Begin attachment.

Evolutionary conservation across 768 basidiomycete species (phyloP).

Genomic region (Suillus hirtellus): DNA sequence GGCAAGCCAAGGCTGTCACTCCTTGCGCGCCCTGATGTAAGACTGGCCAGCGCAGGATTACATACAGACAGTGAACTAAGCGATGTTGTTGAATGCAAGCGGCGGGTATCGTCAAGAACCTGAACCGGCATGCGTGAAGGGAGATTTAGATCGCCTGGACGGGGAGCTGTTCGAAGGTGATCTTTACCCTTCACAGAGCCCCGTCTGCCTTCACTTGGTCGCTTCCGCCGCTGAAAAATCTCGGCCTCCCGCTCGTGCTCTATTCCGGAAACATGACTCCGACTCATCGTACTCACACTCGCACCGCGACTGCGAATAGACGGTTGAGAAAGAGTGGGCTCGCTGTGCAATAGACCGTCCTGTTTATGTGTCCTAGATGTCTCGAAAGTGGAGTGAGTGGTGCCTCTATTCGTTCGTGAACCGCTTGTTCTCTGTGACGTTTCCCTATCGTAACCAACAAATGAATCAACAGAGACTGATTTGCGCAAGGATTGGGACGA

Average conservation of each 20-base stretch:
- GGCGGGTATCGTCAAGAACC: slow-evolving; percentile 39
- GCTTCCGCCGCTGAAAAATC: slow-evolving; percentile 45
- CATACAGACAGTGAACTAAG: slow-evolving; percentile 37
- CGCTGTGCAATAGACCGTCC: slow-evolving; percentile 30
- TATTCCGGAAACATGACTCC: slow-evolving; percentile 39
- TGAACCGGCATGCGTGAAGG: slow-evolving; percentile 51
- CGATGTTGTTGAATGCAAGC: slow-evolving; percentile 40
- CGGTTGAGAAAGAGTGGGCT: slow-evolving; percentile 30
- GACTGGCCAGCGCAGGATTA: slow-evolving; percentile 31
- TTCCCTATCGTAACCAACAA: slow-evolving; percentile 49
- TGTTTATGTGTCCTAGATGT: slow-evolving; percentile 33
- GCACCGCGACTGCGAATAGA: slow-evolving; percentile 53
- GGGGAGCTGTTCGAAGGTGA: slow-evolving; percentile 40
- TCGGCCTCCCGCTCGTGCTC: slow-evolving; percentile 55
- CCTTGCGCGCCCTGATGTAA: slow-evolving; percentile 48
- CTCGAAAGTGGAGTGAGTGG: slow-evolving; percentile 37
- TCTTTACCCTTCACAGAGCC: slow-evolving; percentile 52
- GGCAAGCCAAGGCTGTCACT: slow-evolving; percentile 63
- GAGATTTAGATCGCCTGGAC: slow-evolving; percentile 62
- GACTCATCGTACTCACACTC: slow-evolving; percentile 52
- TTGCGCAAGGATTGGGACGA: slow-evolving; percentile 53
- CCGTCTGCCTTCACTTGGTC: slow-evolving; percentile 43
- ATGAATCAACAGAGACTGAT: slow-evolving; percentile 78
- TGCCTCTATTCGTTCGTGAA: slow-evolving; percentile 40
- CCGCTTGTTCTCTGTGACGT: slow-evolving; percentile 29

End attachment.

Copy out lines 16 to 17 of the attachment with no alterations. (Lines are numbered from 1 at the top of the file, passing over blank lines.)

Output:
- GGGGAGCTGTTCGAAGGTGA: slow-evolving; percentile 40
- TCGGCCTCCCGCTCGTGCTC: slow-evolving; percentile 55